Figure 5: Some radio performance specifications for Microchip’s ATWILC1000-MR110PB wireless module. (Image courtesy of Microchip Technology)
Ultimately, antennas are an interface between two devices; they just happen to use free space as their medium. There are many different frequency bands that you may want to use, and once you know which band you want to use you will be able to start choosing an antenna. Depending upon your application, you may want to go with an embedded solution that is more cost effective, or a more robust solution that will have solid quality that can hold up against the elements. Some antennas will have a small bandwidth and are great for a single purpose, while others have wider bandwidths that can handle several applications. Regardless of what your application is, an antenna is just that, an antenna. It is the duty of the RF engineer to make a circuit that can utilize an antenna to its fullest potential.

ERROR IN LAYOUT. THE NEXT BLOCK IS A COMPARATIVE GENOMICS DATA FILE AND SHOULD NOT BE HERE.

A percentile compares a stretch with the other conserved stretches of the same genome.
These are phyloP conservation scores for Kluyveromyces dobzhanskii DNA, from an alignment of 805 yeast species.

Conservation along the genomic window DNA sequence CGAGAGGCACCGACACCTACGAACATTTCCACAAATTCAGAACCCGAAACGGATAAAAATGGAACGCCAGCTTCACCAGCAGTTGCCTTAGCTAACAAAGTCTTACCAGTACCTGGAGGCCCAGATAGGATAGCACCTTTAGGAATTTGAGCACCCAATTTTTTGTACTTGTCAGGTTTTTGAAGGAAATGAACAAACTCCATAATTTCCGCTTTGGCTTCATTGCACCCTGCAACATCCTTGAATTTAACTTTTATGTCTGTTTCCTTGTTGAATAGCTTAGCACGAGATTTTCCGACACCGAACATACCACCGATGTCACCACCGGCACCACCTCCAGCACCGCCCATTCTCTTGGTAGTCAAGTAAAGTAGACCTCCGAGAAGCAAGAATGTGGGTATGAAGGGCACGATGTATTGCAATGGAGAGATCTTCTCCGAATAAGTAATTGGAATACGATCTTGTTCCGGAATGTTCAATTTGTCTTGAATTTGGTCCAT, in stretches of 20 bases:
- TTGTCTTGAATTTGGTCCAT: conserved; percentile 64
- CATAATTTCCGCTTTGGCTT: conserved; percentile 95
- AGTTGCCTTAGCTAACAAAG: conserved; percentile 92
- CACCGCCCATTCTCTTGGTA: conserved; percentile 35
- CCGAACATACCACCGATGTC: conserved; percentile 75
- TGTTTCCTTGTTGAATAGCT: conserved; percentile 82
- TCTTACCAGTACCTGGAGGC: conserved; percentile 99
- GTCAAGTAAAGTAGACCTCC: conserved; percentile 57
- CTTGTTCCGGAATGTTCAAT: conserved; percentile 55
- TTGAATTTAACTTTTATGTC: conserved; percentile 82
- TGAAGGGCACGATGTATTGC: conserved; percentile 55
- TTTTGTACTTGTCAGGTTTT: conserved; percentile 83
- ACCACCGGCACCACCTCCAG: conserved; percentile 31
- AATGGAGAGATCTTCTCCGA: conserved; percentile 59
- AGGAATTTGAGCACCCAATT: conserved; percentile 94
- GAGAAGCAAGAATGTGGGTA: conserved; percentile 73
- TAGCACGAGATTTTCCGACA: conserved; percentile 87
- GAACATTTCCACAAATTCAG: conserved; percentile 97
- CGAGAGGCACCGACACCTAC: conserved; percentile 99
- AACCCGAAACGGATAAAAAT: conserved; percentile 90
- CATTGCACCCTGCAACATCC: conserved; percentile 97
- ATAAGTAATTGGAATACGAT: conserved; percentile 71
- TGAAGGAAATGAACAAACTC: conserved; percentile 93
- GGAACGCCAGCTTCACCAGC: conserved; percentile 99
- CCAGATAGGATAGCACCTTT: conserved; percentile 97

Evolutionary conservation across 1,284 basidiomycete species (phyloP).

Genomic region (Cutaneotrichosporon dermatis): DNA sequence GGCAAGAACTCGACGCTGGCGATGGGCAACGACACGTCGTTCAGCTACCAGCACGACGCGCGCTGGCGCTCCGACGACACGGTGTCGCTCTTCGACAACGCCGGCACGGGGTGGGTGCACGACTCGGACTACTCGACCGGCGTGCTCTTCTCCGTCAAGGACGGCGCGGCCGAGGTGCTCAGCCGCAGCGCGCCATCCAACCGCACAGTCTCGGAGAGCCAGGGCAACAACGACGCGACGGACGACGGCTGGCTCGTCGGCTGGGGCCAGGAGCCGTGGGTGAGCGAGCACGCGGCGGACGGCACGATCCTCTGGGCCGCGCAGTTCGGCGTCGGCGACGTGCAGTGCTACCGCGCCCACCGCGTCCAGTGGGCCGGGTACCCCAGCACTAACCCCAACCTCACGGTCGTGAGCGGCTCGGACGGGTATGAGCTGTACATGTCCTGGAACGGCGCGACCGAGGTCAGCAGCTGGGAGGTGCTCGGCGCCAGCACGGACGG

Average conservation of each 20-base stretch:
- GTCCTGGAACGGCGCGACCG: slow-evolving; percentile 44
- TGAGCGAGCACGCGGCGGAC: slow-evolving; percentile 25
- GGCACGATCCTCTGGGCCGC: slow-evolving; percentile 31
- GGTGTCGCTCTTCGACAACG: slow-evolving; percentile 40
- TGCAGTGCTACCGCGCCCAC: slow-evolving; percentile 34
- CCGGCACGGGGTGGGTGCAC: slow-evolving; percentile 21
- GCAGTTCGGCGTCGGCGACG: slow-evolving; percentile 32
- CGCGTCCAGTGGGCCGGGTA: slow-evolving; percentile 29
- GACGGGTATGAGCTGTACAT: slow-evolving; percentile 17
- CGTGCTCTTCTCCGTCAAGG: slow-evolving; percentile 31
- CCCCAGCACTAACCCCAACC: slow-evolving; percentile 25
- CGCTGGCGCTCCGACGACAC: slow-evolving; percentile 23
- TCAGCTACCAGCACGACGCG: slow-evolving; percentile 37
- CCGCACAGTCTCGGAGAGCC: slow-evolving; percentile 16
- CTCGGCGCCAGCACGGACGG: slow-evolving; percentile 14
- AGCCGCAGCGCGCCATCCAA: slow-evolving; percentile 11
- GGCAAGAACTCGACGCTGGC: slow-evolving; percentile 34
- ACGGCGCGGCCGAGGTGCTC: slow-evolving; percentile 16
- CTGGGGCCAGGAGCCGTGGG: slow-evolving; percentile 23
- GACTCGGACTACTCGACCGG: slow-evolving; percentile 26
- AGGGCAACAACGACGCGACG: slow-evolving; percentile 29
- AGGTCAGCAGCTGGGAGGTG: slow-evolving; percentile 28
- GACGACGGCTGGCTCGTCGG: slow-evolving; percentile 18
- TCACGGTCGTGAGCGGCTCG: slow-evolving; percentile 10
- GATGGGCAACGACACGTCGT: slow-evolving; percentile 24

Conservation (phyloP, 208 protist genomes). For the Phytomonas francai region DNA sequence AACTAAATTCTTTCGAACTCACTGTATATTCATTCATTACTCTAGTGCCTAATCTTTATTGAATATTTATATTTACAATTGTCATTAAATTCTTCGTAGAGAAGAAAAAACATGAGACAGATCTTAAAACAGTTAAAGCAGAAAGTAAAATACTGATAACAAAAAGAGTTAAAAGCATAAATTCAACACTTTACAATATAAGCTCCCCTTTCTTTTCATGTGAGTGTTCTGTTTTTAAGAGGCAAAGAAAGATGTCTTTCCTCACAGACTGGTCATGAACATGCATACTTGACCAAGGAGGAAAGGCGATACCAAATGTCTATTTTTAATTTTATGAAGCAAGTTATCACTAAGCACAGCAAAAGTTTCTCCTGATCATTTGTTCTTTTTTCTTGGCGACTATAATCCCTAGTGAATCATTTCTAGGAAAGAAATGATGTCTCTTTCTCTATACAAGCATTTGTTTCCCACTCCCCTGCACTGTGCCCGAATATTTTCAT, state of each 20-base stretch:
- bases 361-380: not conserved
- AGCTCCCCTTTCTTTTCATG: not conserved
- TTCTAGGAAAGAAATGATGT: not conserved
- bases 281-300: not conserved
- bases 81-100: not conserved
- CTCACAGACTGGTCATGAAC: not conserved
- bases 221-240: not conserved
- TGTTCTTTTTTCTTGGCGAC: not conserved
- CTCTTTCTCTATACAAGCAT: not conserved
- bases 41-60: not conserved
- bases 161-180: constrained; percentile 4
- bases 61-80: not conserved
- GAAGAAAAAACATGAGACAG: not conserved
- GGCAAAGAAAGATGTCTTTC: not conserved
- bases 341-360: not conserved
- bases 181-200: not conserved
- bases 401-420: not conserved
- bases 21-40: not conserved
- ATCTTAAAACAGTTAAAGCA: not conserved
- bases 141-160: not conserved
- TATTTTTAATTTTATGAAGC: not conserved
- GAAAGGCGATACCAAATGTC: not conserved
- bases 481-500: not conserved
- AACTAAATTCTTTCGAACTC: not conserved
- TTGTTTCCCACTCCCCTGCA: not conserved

- Frenzel, L. (2016). Electronic Communication Systems. New York, NY: McGraw Hill
- Reckeweg, M., Dr. Rohner C. (2015). Antenna Basics White Paper. Rohde & Schwarz
- Donovan, J. (2012-11-08). Selecting Antennas for Embedded Designs.
- Understanding Antenna Specifications and Operation. (2011-03-03).